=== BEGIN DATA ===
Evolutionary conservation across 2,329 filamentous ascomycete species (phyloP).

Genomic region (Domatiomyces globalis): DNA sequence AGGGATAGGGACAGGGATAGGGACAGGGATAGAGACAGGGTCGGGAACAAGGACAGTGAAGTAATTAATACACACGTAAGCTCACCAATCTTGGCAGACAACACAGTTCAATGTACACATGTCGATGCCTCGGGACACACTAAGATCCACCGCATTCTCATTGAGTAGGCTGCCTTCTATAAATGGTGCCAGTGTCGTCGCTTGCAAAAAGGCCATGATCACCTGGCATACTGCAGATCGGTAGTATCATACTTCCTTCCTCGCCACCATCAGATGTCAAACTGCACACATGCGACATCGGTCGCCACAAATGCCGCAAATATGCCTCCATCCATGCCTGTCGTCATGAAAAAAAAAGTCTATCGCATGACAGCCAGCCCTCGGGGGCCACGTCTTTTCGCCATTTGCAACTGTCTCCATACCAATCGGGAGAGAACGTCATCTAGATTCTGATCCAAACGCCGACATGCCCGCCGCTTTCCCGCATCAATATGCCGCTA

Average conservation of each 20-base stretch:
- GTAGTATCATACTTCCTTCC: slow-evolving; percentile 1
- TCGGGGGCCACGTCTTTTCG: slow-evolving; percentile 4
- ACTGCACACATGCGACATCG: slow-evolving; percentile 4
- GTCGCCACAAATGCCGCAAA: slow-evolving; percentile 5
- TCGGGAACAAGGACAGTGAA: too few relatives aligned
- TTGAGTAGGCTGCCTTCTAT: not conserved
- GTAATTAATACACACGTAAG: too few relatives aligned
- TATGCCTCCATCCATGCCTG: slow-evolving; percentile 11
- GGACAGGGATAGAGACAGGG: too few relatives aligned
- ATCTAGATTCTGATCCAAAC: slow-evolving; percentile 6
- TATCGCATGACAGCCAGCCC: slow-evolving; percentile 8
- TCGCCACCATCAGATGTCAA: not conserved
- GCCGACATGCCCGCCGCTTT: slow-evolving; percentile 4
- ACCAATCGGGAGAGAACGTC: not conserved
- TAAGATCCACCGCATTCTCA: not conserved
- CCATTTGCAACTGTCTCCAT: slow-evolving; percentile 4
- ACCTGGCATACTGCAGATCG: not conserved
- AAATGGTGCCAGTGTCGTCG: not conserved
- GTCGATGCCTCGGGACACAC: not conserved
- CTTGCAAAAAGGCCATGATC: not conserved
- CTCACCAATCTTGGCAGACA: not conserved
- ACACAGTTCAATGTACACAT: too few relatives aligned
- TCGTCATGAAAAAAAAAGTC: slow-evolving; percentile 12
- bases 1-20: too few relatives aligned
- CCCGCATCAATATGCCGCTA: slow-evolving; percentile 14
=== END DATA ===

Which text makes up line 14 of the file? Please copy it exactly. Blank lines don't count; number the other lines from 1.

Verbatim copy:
- TATCGCATGACAGCCAGCCC: slow-evolving; percentile 8